The resulting sounds were interesting.  The strings acted as an ethereal reverb and only resonated when the magnetic fields alternated at harmonics of the strings.  Slowfreqchng.mp3 is a recording of a single chord with the pitch bend wheel on the synthesizer moved very slowly.  I've also got a couple of other clips below of me playing with the setup.  Note that all of the recorded sounds are being produced by the piano strings and body.  No effects were used.  Sadly, my recording equipment and skills were pretty limited at the time, so the recordings were made with a single Sure SM-48 microphone and there's significant clipping.  The magnets were close enough to the strings that occasionally they made physical contact and rattling resulted.  I think I still have those coils in a box here somewhere...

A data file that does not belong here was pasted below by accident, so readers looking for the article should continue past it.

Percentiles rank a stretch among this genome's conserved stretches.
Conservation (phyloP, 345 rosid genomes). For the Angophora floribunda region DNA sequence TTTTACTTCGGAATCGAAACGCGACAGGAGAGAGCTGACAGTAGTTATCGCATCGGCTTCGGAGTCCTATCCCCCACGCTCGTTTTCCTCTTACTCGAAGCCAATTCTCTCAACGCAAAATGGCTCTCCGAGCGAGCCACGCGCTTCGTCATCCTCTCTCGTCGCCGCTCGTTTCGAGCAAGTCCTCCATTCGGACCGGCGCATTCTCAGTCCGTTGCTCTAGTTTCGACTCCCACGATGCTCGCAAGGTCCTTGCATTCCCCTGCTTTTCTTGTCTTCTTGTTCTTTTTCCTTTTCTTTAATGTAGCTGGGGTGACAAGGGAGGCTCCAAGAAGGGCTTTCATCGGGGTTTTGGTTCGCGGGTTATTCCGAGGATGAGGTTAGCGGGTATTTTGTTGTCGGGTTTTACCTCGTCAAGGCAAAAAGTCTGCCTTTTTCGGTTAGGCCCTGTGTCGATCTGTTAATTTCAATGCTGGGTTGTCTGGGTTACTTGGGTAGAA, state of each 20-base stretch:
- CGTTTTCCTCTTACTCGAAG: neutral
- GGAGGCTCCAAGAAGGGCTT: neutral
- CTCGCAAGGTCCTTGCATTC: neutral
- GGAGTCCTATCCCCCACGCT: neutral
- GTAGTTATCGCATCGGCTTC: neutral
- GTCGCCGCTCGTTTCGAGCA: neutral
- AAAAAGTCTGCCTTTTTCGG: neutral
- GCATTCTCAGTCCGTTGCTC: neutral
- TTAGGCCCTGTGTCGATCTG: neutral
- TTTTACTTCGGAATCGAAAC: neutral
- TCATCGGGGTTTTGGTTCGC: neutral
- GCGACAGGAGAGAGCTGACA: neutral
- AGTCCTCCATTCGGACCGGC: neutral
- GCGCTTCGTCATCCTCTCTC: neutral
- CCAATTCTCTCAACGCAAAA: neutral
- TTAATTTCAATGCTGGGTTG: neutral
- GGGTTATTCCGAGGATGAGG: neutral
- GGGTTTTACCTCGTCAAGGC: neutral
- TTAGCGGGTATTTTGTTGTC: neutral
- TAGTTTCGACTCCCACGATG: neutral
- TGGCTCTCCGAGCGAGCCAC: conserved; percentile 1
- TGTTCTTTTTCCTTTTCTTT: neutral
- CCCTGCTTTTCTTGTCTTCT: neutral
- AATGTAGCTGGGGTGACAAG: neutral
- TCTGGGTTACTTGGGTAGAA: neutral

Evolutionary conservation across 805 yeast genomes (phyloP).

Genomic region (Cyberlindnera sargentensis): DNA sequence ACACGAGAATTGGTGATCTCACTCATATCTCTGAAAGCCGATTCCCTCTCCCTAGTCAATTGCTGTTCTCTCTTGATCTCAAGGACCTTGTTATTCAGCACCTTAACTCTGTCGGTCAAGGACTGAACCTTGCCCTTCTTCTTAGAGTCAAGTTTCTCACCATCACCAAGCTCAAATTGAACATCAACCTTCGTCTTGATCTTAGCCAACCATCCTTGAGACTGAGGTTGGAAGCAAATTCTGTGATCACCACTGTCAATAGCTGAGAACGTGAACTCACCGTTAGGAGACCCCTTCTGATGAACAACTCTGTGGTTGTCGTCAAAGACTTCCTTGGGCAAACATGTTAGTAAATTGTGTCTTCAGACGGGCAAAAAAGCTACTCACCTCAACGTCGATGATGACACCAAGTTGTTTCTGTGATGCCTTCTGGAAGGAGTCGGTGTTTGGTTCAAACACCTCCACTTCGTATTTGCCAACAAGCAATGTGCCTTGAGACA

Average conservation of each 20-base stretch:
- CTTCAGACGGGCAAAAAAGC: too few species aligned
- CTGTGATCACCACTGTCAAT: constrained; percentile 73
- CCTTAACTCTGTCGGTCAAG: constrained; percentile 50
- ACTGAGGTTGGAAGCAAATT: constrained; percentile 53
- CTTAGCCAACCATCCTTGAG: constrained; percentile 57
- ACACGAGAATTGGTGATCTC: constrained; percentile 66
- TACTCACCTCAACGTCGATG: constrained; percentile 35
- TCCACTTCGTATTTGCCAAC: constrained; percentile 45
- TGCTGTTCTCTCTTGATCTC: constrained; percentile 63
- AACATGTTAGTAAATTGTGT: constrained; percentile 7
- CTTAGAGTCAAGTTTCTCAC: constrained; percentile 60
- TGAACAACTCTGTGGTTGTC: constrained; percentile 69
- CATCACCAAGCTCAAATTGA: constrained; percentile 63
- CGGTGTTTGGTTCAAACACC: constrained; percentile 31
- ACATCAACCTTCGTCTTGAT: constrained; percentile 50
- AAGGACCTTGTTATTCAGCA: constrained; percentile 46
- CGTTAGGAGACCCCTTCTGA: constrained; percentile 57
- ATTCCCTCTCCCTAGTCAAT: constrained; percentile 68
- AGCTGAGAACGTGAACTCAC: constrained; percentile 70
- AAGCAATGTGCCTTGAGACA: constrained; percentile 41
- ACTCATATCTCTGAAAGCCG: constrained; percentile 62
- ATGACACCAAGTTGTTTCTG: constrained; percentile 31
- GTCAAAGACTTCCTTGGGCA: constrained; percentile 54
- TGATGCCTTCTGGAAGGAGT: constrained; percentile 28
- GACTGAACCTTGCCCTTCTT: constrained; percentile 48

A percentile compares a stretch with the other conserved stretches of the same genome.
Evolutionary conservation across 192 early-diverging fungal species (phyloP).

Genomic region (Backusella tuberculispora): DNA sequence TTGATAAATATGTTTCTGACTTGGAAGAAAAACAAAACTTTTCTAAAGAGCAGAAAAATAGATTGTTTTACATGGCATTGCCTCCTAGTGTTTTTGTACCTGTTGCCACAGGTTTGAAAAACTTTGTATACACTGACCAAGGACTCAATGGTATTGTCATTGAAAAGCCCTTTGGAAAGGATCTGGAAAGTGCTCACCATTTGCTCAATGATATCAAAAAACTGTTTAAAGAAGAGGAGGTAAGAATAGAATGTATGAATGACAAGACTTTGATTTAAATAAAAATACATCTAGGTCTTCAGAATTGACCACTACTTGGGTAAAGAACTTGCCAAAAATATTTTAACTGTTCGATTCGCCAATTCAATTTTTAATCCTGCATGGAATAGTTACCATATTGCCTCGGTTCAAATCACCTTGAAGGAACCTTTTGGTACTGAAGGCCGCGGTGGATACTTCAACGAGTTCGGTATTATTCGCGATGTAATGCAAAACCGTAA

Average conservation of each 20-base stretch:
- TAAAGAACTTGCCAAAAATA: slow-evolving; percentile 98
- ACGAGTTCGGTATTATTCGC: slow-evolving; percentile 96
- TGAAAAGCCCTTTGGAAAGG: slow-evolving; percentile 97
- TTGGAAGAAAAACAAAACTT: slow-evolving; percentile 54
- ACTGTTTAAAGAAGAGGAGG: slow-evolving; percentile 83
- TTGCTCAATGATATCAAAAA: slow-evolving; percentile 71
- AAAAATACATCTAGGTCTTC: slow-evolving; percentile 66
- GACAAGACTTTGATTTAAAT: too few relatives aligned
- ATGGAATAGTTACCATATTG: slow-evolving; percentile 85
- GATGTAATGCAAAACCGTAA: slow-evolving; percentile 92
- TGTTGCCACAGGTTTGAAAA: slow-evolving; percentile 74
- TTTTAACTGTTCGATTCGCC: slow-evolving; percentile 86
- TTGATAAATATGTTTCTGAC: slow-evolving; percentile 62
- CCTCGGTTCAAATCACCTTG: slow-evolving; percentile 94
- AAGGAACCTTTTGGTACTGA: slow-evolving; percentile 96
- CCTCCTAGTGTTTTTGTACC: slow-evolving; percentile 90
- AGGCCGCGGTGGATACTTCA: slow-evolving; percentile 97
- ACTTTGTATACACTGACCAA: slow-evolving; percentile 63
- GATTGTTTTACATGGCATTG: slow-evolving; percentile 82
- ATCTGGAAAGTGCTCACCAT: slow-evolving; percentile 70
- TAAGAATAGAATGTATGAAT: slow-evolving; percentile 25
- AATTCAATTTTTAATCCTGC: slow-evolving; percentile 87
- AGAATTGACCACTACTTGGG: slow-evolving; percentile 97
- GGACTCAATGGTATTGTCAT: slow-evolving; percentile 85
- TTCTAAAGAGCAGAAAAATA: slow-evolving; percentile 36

Thursday, April 11, 2013


Finally we have some nice weather!  It's warm and sunny.  The plants are blooming.  Despite my nose's refusal to enjoy it all, things really are beautiful.  One of my favorite things to do is sit in the front yard and play guitar at dusk while the kids run around.  Here's an instrumental track of me improvising on the guitar one evening this week.  Being an improvisation it wanders around a bit and is a somewhat inconsistent, but it was fun.

On a different note, this used up the last of my upload minutes on my free SoundCloud account, so I'm not sure if I'm going to be posting more stuff or not. If there's another good place to host music files that you know of, let me know.

Friday, March 15, 2013

Break it down!

When most of the people I know hear "Break it down!" the first image that comes to mind is probably this: